Surgery for Cardiac Hydatid Cyst with Right Intraventricular Extension
Cardiac hydatid cysts are very rarely encountered, with a frequency of 0.01 percent to 2 percent of all cases of human hydatidosis. This video discusses the surgical management of a case of cardiac hydatid cyst.
The patient is a 37-year-old male. He presented with complains of chest pain and shortness of breath for two months. He has no significant past and family history. On general examination he was essentially normal and his routine blood investigations were within normal limits.
A chest X-ray showed cardiomegaly so an echocardiogram was done. It revealed that a multiloculated cystic mass was present in the pericardial cavity, which was compressing the left ventricle and doubtful extension into the right ventricular cavity.
A CT was performed, which revealed a large, well encapsulated multiloculated cystic mass. The mass was seen to be infiltrating the myocardium of left ventricle, interventricular septum, and anterior wall of the right ventricle. There was a lobulation extension of the mass into the right ventricular cavity, which was seen as a filling defect within the contrast filled right ventricular chamber.
For accurate delineation of cardiac extension of the mass, a cardiac MRI was done. It showed a large, well defined multiseptated cystic lesion measuring 11 x 6.6 x 8 cm in the pericardial space. It was causing compression and mass effect on both the ventricles. It was also extending into the anterior interventricular septum and seen to bulge into the right ventricular cavity.
As a result, a diagnosis of cardiac hydatid cyst causing compression of both ventricles and an extension into the right ventricular cavity was made. The patient was started on tablet albendazole preoperatively and was scheduled for cardiac hydatid cyst excision on pump, in view of right intraventricular extension.
Under general anesthesia, after painting and draping, a median sternotomy was performed. The pericardium was adherent to the right atrium, aorta, and right ventricle. There was a cystic lesion over the left and right ventricle in the intrapericardial space. The pericardial adhesions were released over the aorta and right atrium. Then, the patient was heparinized for adequate activated clotting time (ACT). Cardiopulmonary bypass was initiated via aortic, SVC, and IVC cannulation and hypertonic saline soaked sponges were packed around the cyst.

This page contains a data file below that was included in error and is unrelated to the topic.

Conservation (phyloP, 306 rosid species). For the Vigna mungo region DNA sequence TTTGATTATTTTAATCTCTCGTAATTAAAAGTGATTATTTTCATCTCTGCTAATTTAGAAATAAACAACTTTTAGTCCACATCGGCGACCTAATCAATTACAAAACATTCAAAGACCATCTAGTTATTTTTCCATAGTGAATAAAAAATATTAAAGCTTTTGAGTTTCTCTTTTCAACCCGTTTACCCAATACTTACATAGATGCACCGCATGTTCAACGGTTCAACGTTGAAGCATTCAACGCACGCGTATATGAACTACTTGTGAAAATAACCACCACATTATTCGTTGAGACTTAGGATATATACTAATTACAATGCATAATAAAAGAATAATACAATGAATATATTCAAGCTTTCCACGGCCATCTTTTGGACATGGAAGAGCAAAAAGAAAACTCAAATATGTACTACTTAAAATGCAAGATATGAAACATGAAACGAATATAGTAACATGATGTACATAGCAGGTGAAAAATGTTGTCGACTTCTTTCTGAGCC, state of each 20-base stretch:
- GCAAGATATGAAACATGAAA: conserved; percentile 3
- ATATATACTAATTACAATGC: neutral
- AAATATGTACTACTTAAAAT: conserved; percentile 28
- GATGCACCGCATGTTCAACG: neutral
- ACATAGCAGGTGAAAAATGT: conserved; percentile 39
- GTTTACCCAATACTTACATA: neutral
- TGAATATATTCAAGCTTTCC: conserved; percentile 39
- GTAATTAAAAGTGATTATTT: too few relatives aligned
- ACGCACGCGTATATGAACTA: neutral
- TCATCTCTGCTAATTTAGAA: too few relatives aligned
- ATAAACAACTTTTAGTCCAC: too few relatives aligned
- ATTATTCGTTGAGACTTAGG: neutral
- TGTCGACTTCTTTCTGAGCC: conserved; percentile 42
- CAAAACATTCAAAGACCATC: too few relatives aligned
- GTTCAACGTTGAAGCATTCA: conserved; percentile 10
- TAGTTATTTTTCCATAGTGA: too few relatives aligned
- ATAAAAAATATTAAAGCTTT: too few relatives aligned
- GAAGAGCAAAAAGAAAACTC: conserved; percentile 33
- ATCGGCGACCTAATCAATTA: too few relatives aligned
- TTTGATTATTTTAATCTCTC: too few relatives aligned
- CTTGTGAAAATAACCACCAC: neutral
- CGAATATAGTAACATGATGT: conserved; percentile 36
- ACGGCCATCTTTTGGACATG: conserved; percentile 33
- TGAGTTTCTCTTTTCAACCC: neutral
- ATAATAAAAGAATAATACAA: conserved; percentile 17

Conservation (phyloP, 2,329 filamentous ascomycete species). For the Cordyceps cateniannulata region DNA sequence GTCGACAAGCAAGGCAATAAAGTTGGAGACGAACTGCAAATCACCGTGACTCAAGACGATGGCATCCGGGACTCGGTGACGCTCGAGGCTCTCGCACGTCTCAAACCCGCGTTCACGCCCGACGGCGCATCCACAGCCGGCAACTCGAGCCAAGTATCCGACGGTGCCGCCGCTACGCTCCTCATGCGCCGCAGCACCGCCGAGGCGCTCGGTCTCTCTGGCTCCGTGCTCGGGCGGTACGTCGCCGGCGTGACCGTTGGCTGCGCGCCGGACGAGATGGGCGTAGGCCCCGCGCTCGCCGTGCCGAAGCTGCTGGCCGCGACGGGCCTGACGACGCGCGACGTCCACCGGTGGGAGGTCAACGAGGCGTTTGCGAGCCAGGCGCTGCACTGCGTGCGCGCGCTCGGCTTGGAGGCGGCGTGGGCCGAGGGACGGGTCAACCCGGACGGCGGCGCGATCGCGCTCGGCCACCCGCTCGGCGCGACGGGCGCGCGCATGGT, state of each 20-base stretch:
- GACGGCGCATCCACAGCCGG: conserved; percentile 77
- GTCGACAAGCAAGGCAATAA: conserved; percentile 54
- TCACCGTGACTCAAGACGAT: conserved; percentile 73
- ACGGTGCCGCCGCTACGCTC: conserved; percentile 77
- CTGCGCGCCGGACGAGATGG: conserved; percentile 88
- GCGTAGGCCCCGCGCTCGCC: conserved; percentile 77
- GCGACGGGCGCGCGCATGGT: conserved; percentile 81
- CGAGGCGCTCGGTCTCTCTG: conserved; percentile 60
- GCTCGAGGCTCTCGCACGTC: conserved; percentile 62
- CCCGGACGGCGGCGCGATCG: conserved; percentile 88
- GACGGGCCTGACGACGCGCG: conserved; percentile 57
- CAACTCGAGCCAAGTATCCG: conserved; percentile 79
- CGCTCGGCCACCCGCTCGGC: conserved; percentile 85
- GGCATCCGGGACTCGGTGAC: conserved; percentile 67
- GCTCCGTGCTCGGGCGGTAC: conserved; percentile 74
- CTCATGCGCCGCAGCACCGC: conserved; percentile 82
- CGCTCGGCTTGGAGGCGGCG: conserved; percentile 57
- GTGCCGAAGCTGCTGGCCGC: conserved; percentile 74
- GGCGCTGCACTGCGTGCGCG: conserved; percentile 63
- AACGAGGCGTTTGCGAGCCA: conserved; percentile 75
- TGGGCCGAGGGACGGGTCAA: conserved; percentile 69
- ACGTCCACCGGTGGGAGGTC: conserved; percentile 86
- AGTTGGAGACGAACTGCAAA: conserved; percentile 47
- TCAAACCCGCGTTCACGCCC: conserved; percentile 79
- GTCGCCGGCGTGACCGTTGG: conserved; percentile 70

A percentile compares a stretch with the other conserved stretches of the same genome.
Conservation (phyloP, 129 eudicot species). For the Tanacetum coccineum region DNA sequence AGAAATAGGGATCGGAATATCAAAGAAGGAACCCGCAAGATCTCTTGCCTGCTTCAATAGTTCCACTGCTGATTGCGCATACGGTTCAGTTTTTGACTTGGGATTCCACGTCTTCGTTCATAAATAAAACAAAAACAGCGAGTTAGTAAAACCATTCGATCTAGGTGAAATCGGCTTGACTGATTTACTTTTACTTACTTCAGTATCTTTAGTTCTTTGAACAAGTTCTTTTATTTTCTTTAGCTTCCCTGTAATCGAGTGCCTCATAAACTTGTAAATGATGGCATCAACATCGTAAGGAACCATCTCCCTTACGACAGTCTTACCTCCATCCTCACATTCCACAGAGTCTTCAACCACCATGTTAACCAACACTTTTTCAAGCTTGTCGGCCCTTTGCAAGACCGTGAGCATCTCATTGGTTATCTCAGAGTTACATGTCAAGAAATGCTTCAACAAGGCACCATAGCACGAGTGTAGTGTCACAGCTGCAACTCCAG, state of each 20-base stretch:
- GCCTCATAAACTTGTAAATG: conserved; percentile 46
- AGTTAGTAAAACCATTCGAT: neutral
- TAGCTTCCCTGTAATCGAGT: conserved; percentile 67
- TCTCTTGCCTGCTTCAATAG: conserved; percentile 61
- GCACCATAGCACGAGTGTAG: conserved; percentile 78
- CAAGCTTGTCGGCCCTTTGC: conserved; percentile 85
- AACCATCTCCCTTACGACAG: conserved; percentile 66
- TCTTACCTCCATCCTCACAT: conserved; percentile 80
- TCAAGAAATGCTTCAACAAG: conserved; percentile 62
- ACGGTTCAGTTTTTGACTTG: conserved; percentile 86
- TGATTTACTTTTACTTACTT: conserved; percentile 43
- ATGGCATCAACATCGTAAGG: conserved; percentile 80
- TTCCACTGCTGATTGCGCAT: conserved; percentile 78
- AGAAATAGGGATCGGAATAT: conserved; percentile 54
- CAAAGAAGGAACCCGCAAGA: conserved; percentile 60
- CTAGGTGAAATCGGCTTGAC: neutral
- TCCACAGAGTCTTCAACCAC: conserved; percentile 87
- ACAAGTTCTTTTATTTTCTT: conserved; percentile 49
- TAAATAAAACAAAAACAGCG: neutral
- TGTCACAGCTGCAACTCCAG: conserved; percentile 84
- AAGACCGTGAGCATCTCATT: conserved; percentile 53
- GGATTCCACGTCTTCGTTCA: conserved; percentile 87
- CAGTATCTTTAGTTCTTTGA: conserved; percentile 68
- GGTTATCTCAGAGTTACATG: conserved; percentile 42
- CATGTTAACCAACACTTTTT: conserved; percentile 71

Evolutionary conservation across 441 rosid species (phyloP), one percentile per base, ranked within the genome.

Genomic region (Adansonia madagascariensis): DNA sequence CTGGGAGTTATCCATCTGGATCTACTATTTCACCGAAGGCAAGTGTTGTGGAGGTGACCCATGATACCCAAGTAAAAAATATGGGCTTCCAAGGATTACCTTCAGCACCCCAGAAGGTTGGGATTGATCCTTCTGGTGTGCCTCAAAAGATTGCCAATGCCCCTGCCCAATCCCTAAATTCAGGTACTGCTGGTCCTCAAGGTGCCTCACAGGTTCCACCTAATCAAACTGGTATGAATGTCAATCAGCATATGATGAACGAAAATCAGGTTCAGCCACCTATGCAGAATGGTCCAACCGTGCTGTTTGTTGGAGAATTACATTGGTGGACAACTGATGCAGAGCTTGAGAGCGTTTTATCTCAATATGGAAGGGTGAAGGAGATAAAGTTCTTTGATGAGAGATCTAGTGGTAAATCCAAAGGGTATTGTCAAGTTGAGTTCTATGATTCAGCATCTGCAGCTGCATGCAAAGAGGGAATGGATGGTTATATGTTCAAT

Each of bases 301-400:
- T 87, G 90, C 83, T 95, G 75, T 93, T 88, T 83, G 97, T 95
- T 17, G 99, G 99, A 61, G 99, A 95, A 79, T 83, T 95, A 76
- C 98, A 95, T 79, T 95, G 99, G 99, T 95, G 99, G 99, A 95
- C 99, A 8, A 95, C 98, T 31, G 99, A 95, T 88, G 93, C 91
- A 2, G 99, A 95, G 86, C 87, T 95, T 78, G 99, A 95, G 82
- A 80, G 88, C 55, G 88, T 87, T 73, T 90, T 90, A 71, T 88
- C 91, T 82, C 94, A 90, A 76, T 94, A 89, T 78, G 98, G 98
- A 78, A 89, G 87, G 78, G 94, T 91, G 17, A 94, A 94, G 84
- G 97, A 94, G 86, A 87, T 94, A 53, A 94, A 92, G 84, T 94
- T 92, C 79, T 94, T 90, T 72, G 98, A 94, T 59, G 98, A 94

The procedure was performed on-pump with a beating heart under transesophageal echocardiogram (TEE) guidance. The pericardium and pericyst were incised, and the daughter cysts were expelled out with each heartbeat and completely sucked out using a wall suction. The pericyst was partially released from the adjacent left pleura and diaphragm and washed with scolicidal agent. An intraoperative TEE still showed a lobulated cyst in the right ventricular cavity, so the heart was arrested using antegrade cardioplegia after cross-clamping the aorta. The right atrium was opened, and there was a cyst near the medial papillary muscle, which was then excised.
After the excision, there was a communication noted between the right ventricle and the pericyst via the interventricular septum. The opening of the communication was closed on the right ventricular side with pledgeted Prolene sutures. The heart was filled with blood, and there was no filling of the pericyst, so the right atrium was closed. The excessive pericyst was excised, and the remaining pericyst was closed in a double-breasted fashion over the left ventricle.
The patient was then weaned off bypass smoothly. Intraoperative TEE showed no residual intraventricular cyst and hemostasis was achieved. Protamine was started, sequential decannulation was done, and the chest closed in routine fashion.
The patient did well in the postoperative period and was discharged on postoperative day seven. He continued to do well at his last follow- up. He is on tablet albendazole to prevent recurrence of hydatid cyst.
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